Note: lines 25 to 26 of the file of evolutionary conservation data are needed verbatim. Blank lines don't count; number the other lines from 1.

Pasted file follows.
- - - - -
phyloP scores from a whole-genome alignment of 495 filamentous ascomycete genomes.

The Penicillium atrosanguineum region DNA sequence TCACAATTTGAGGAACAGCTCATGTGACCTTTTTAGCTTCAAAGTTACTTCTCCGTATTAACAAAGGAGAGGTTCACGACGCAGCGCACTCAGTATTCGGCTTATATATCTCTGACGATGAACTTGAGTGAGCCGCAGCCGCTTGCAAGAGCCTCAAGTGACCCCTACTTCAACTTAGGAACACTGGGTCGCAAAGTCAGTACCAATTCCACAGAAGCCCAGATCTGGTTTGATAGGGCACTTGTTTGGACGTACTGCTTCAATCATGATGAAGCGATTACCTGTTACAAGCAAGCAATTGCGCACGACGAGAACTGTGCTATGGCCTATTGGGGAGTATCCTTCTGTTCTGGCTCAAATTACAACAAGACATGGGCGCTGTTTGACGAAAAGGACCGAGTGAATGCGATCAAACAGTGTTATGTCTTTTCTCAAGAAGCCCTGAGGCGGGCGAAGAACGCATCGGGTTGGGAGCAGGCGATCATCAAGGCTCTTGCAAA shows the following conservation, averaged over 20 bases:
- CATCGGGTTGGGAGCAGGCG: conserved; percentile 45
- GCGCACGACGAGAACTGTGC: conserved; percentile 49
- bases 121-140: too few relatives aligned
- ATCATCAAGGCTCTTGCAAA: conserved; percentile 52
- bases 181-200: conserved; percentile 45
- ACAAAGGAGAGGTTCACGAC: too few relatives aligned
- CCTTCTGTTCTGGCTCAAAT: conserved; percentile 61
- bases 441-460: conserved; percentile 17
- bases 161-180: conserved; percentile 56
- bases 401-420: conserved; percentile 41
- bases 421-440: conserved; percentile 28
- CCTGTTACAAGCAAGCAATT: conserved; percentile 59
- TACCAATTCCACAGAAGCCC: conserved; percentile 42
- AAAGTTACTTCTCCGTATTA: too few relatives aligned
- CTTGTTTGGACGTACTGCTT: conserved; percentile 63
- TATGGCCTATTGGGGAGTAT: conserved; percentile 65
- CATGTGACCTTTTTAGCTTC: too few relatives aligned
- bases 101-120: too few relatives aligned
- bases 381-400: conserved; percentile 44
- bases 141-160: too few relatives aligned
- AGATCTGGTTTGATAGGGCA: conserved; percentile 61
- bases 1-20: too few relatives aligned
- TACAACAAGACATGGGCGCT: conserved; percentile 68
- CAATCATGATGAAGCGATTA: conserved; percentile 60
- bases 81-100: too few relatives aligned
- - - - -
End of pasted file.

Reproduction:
- TACAACAAGACATGGGCGCT: conserved; percentile 68
- CAATCATGATGAAGCGATTA: conserved; percentile 60